I’ve been trying out different yoga classes offered by so many different yoga centers. Yesterday I took a laughter yoga, which, as you can imagine, I enjoyed with tons of laughter.
Laughter yoga started back in 1995 by Dr. Kataria with four other participants at a public park in Mumbai. Now there are over 8000 laughter clubs in 65 countries. The practice is based on the belief that voluntary laughter produces the same benefits as spontaneous laughter.
About ten years ago, I took part in a laughter workshop in Glastonbury and laughed my teeth off.
So when a yogi friend angie told me about this, I immediately decided to go with her. Angie thanked me for coming along because she felt she would have been relaxed enough to laugh heartily if she had gone alone.
The teacher is a tall bearded Indian man with a round face that readily breaks into a smile. He began by asking if anyone has done laughter yoga before. A few hands went up. He said, his eyes twinkling: so the rest of you have not laughed, which made everyone laugh.
Now the whole class – about twenty people – was set for a good laugh.
The one hour long session consisted of some yoga postures, mostly accompanied by laughter, yogi breathing, eye contacts and childlike plays. For example, while doing cat pose, we had to make miao sound. We sat around in a circle and massaged and tickled the person in front of you.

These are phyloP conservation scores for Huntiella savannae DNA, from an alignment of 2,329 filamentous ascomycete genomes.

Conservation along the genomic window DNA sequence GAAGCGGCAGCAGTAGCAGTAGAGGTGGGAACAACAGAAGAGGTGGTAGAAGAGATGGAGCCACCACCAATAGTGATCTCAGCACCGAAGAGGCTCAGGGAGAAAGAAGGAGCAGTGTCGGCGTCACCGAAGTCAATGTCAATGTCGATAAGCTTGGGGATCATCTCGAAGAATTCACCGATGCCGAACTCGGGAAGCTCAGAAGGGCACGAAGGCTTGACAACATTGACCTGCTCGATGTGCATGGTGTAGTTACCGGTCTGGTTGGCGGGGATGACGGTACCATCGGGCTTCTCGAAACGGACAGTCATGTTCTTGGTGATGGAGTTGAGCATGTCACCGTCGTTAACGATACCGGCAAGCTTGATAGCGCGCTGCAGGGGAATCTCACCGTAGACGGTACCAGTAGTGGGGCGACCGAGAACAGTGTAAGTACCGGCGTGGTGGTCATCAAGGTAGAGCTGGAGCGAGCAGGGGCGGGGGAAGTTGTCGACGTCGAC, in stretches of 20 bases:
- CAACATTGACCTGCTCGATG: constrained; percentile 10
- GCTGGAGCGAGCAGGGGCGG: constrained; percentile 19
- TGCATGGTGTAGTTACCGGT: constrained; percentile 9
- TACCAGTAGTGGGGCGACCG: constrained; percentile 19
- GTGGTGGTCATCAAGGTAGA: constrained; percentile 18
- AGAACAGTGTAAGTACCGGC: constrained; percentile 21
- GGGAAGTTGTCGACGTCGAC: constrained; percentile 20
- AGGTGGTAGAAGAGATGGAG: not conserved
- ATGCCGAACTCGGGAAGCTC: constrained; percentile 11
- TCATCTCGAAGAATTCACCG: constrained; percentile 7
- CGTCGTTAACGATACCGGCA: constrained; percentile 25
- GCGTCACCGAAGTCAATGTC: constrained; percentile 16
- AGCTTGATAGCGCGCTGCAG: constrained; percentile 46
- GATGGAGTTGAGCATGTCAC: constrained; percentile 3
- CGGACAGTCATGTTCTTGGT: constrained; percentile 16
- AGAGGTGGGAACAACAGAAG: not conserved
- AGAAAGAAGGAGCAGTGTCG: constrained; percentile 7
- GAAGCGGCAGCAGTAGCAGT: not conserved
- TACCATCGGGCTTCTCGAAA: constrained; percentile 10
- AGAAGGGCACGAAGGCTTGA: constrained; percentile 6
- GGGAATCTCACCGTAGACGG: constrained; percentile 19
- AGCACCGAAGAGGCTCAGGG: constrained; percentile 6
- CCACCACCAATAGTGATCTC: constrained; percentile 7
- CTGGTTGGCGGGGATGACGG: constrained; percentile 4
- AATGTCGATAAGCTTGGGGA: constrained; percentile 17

Our class probably produced more laughs than usual, mainly because a young western guy with a joker’s hat. I wouldn’t be too surprised that he had taken some ‘magic mushroom’ beforehand (even though recreational drug use is extremely rare in Rishikesh, unlike in some other parts of India) because he laughed hilariously non-stop. He laughed when we quietly stretched and breathed. It was not just little giggles but belly-shaking, hilarious laughs.
If he won the title ‘laughter king’, then ‘the laughter queen’ went to a young Chinese woman from Eastern China’s Hefei city. She happened to be his partner when we paired up to do our playful fight. She laughed her high-pitched, at times, hysterical laughs. At one point, she rolled around on the floor with unstoppable giggles, her small hands beating on the ground. I imagine she lives in a largely conservative, conformed society. Once out of it, why not make the most of it?
Since everyone came with the idea of having some laughs, ordinary things became laughable. The Chinese woman’s friend laughed so hard that her trousers slipped down. Just as we were told to sit down, she said: “wait.” She got up and pulled up her trousers, which sparked a fresh round of laughter.
So everyone joined in the competition, producing his or hers unique laughter. For one hour, we laughed, smiled, grinned, giggled, chuckled, and guffawed. All for 300 rupees.
What a bargain! Hahaha!